Ohanian’s book begins by presenting Albert Einstein as a young graduate student seeking a university appointment before accepting a discouraging post as a patent clerk. The narrative is immediately engaging and sets the accessible, and often light-hearted tone carried throughout the book. Ohanian highlights Einstein’s mediocre scholastic performance, poor personal hygiene, and challenged interpersonal skills as likely culprits for his inability to secure a more suitable position. While a patent clerk in 1905, however, Einstein published a handful of seminal physics papers that received wide critical acclaim. These papers, notes Ohanian, contained several mistakes.
The book then reviews several hundred years of theoretical and experimental developments in physics, leading up to 1905, Einstein’s “miracle year” during which he published four outstanding scientific papers. One experiment in particular—the Michelson-Morley interferometer results, first published in 1881—is discussed at length. The book’s consideration of the backdrop of Einstein’s scholastic paradigm helps place his work in a greater context, and the physicist is presented as being involved in the great questions of his day. Einstein’s failure to understand the Michelson-Morley result is noted as an additional—and major—mistake.
The book presents a crafted and chronological narrative braid of biographical data, professional work, and authorial analysis. Major life events are noted, and an assortment of amusing or apocryphal anecdotes is included, depicting the physicist as excessively proud, somewhat arrogant, self-promoting, and entirely human.
The book’s portrayal of Einstein is atypical and helpful in positioning the man as an approachable and intelligible person. For example, Einstein’s icily cavalier treatment of his wife Mileva Marić during their divorce for his infidelity illustrates the all-too-human failings of the man behind the genius. On the professional side, Ohanian repeatedly notes Einstein’s basic lack of mathematical insight, characterizes him as a lousy mathematician, and offers a sound rationale for this surprising characterization. Indeed, most of Einstein’s enumerated mistakes are mathematical—“perfectly mundane, careless, and sometimes stupid lapses in logic and mathematics” (p. 332). He is presented as a remarkable physicist capable of intuitively understanding the big picture issues but uninterested in providing the minutia of mathematical proof. The book is compelling in this presentation and takes the road less traveled by providing a biography that is not sycophantic or focused exclusively on Einstein’s scientific prowess.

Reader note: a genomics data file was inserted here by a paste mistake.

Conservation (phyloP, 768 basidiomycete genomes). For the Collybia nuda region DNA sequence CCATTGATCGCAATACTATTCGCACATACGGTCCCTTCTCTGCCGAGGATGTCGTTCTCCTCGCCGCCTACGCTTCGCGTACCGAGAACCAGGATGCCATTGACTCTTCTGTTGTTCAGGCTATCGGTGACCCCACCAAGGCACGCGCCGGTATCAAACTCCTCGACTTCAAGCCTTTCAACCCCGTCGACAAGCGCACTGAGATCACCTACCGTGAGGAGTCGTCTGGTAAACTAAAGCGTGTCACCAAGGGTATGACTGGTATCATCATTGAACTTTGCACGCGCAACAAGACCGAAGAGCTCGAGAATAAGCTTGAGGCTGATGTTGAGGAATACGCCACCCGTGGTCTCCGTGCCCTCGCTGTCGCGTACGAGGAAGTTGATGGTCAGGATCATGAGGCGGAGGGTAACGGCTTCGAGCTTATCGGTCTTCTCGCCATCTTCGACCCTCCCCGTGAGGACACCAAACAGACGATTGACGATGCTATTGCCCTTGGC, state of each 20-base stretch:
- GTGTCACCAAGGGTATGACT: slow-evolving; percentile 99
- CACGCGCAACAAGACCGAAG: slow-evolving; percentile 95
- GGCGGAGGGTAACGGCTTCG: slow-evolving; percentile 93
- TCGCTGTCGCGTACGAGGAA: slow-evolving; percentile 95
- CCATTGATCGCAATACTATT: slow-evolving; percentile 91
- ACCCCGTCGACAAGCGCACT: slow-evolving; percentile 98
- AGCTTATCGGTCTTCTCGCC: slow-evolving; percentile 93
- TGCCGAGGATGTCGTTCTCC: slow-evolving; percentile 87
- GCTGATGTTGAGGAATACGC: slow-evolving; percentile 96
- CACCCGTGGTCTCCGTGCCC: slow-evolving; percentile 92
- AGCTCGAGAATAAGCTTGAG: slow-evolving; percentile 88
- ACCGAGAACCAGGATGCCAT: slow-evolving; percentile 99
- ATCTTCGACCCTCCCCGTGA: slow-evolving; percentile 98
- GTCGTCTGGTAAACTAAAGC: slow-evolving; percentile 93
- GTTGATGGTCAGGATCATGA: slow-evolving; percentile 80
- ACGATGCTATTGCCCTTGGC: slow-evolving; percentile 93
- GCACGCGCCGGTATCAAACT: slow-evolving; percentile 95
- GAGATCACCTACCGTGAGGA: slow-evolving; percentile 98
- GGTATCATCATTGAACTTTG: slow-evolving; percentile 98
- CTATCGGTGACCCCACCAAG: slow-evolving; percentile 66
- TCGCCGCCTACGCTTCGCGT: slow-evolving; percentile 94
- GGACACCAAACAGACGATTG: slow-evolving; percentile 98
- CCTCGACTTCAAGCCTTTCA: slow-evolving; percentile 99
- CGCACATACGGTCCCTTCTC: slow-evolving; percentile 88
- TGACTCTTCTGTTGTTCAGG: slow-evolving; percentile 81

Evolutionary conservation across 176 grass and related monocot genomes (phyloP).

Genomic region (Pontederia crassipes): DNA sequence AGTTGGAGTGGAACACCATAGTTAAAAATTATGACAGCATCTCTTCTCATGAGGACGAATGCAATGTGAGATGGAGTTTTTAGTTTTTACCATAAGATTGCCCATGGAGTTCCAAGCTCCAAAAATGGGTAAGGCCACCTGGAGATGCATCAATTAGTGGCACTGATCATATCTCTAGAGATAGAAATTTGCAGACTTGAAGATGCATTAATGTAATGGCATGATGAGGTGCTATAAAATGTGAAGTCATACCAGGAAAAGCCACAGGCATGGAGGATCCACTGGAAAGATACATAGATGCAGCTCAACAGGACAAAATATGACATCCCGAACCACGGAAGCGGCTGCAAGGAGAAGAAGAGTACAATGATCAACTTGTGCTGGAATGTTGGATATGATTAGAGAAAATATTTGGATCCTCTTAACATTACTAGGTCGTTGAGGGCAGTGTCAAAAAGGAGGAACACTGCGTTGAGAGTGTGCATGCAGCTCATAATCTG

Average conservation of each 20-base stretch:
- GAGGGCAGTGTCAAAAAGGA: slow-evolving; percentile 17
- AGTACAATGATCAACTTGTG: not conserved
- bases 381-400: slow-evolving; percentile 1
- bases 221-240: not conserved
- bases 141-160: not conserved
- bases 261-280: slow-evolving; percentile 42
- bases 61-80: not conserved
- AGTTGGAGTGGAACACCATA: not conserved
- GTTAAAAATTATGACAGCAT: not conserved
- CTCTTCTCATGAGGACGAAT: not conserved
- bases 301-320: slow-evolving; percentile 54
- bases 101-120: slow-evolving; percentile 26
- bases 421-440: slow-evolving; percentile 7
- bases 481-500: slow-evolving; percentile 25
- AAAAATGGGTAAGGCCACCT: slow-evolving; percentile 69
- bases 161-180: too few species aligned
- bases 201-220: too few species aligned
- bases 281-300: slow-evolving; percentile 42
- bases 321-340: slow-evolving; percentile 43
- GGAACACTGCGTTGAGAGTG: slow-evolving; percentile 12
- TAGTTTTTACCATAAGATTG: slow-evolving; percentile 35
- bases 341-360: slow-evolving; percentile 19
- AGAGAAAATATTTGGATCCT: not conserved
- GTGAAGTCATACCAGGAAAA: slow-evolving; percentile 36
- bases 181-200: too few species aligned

The book also considers how Einstein, in his later years as a celebrity, influenced subsequent thinking in the sciences—and not always for the better. He is presented during his later life as keenly interested in his own legacy and well aware of his position as an international celebrity. As such, he was often questioned about personal beliefs and opinions outside the realm of physics; the book presents several interesting anecdotes from this strange milieu and plays with the notion of the interplay between science and opinion.
The book ends with a concise review of Einstein’s aggregated mistakes. Its greatest disappointment is found in the conclusion: “[w]hat lessons can we extract from Einstein’s mistakes? Not many.” (p. 332). This downbeat assessment reflects poorly upon the author’s attempt to chronicle Einstein’s mistakes without “Schadenfreude (roughly translated as ‘gloating’ […])” (p. xi).
Einstein’s Mistakes includes a preface, chronology, and prelude as front-matter; and a “post mortem” (p. 327), extensive and useful endnotes, and bibliography as end-matter. An index is unfortunately missing. The book is well illustrated with twenty-five photographs and illustrations. The enumerated and named chapter divisions are intuitive and aid materially in making the book accessible. The book will appeal to anyone with an interest in Einstein or the state of physics theory during his lifetime; it will prove interesting to any physics student who has labored through general relativity and wondered about the man who originally conceived it.